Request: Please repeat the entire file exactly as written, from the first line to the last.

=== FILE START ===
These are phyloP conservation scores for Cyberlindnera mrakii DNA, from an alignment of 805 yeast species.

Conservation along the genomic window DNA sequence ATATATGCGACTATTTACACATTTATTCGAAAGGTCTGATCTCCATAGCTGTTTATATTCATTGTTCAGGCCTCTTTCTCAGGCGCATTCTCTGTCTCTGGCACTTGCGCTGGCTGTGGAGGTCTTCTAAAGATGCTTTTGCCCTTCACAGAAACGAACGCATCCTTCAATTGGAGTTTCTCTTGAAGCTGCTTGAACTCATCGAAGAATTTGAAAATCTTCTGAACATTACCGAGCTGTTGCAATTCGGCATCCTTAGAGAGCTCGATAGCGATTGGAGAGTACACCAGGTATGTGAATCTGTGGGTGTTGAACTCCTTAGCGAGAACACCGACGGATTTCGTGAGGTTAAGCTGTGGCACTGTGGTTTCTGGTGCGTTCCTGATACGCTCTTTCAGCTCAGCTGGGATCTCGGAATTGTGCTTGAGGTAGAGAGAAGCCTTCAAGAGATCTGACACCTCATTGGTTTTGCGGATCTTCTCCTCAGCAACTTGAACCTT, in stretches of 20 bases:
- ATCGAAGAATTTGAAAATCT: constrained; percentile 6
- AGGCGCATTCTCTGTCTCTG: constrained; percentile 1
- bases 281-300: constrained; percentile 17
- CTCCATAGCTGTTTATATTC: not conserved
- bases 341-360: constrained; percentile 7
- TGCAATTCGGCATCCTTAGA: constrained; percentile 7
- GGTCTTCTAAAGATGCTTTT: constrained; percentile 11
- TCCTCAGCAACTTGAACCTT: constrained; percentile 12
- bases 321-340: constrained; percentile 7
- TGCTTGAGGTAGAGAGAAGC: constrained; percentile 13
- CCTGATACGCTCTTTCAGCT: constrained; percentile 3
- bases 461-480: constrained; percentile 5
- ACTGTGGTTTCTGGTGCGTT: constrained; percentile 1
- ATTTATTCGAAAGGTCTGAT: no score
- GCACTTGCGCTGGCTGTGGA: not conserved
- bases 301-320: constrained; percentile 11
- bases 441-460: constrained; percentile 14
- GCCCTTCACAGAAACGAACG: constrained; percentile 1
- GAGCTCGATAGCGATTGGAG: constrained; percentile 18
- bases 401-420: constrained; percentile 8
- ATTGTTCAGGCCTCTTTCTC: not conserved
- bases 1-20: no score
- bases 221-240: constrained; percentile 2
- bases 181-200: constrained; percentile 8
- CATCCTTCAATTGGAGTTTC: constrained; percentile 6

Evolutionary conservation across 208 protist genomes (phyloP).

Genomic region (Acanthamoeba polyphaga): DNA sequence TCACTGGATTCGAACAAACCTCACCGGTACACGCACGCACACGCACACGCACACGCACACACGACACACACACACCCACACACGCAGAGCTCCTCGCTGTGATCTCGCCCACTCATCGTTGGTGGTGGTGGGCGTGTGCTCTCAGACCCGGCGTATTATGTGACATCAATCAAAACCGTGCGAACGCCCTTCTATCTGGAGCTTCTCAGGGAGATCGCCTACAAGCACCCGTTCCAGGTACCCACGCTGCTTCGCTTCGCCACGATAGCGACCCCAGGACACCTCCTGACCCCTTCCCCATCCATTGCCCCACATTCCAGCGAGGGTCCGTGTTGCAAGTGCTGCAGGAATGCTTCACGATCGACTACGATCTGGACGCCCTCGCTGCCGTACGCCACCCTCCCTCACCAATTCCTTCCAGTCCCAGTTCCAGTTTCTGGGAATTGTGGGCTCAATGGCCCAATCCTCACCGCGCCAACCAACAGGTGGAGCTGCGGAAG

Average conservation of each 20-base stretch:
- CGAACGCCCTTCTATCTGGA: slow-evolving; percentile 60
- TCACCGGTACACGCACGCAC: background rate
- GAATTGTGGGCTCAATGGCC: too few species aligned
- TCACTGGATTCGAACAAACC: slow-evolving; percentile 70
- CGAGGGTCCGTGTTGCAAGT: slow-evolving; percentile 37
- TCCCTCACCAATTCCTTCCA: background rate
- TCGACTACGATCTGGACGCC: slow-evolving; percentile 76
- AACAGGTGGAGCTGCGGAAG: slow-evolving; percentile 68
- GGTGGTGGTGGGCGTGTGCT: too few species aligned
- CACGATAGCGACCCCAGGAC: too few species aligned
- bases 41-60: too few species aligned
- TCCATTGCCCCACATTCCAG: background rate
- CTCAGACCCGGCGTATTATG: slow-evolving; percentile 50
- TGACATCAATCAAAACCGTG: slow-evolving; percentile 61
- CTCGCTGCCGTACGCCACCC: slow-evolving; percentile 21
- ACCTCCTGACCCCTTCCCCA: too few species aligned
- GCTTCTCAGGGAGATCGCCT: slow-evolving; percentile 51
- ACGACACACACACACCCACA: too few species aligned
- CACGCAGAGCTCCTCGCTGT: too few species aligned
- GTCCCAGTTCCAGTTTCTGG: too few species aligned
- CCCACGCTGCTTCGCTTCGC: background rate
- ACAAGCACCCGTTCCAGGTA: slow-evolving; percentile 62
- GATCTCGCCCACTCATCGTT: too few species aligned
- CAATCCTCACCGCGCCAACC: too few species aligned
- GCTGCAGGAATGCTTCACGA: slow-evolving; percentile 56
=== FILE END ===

These are phyloP conservation scores for Cyberlindnera mrakii DNA, from an alignment of 805 yeast species.

Conservation along the genomic window DNA sequence ATATATGCGACTATTTACACATTTATTCGAAAGGTCTGATCTCCATAGCTGTTTATATTCATTGTTCAGGCCTCTTTCTCAGGCGCATTCTCTGTCTCTGGCACTTGCGCTGGCTGTGGAGGTCTTCTAAAGATGCTTTTGCCCTTCACAGAAACGAACGCATCCTTCAATTGGAGTTTCTCTTGAAGCTGCTTGAACTCATCGAAGAATTTGAAAATCTTCTGAACATTACCGAGCTGTTGCAATTCGGCATCCTTAGAGAGCTCGATAGCGATTGGAGAGTACACCAGGTATGTGAATCTGTGGGTGTTGAACTCCTTAGCGAGAACACCGACGGATTTCGTGAGGTTAAGCTGTGGCACTGTGGTTTCTGGTGCGTTCCTGATACGCTCTTTCAGCTCAGCTGGGATCTCGGAATTGTGCTTGAGGTAGAGAGAAGCCTTCAAGAGATCTGACACCTCATTGGTTTTGCGGATCTTCTCCTCAGCAACTTGAACCTT, in stretches of 20 bases:
- ATCGAAGAATTTGAAAATCT: constrained; percentile 6
- AGGCGCATTCTCTGTCTCTG: constrained; percentile 1
- bases 281-300: constrained; percentile 17
- CTCCATAGCTGTTTATATTC: not conserved
- bases 341-360: constrained; percentile 7
- TGCAATTCGGCATCCTTAGA: constrained; percentile 7
- GGTCTTCTAAAGATGCTTTT: constrained; percentile 11
- TCCTCAGCAACTTGAACCTT: constrained; percentile 12
- bases 321-340: constrained; percentile 7
- TGCTTGAGGTAGAGAGAAGC: constrained; percentile 13
- CCTGATACGCTCTTTCAGCT: constrained; percentile 3
- bases 461-480: constrained; percentile 5
- ACTGTGGTTTCTGGTGCGTT: constrained; percentile 1
- ATTTATTCGAAAGGTCTGAT: no score
- GCACTTGCGCTGGCTGTGGA: not conserved
- bases 301-320: constrained; percentile 11
- bases 441-460: constrained; percentile 14
- GCCCTTCACAGAAACGAACG: constrained; percentile 1
- GAGCTCGATAGCGATTGGAG: constrained; percentile 18
- bases 401-420: constrained; percentile 8
- ATTGTTCAGGCCTCTTTCTC: not conserved
- bases 1-20: no score
- bases 221-240: constrained; percentile 2
- bases 181-200: constrained; percentile 8
- CATCCTTCAATTGGAGTTTC: constrained; percentile 6

Evolutionary conservation across 208 protist genomes (phyloP).

Genomic region (Acanthamoeba polyphaga): DNA sequence TCACTGGATTCGAACAAACCTCACCGGTACACGCACGCACACGCACACGCACACGCACACACGACACACACACACCCACACACGCAGAGCTCCTCGCTGTGATCTCGCCCACTCATCGTTGGTGGTGGTGGGCGTGTGCTCTCAGACCCGGCGTATTATGTGACATCAATCAAAACCGTGCGAACGCCCTTCTATCTGGAGCTTCTCAGGGAGATCGCCTACAAGCACCCGTTCCAGGTACCCACGCTGCTTCGCTTCGCCACGATAGCGACCCCAGGACACCTCCTGACCCCTTCCCCATCCATTGCCCCACATTCCAGCGAGGGTCCGTGTTGCAAGTGCTGCAGGAATGCTTCACGATCGACTACGATCTGGACGCCCTCGCTGCCGTACGCCACCCTCCCTCACCAATTCCTTCCAGTCCCAGTTCCAGTTTCTGGGAATTGTGGGCTCAATGGCCCAATCCTCACCGCGCCAACCAACAGGTGGAGCTGCGGAAG

Average conservation of each 20-base stretch:
- CGAACGCCCTTCTATCTGGA: slow-evolving; percentile 60
- TCACCGGTACACGCACGCAC: background rate
- GAATTGTGGGCTCAATGGCC: too few species aligned
- TCACTGGATTCGAACAAACC: slow-evolving; percentile 70
- CGAGGGTCCGTGTTGCAAGT: slow-evolving; percentile 37
- TCCCTCACCAATTCCTTCCA: background rate
- TCGACTACGATCTGGACGCC: slow-evolving; percentile 76
- AACAGGTGGAGCTGCGGAAG: slow-evolving; percentile 68
- GGTGGTGGTGGGCGTGTGCT: too few species aligned
- CACGATAGCGACCCCAGGAC: too few species aligned
- bases 41-60: too few species aligned
- TCCATTGCCCCACATTCCAG: background rate
- CTCAGACCCGGCGTATTATG: slow-evolving; percentile 50
- TGACATCAATCAAAACCGTG: slow-evolving; percentile 61
- CTCGCTGCCGTACGCCACCC: slow-evolving; percentile 21
- ACCTCCTGACCCCTTCCCCA: too few species aligned
- GCTTCTCAGGGAGATCGCCT: slow-evolving; percentile 51
- ACGACACACACACACCCACA: too few species aligned
- CACGCAGAGCTCCTCGCTGT: too few species aligned
- GTCCCAGTTCCAGTTTCTGG: too few species aligned
- CCCACGCTGCTTCGCTTCGC: background rate
- ACAAGCACCCGTTCCAGGTA: slow-evolving; percentile 62
- GATCTCGCCCACTCATCGTT: too few species aligned
- CAATCCTCACCGCGCCAACC: too few species aligned
- GCTGCAGGAATGCTTCACGA: slow-evolving; percentile 56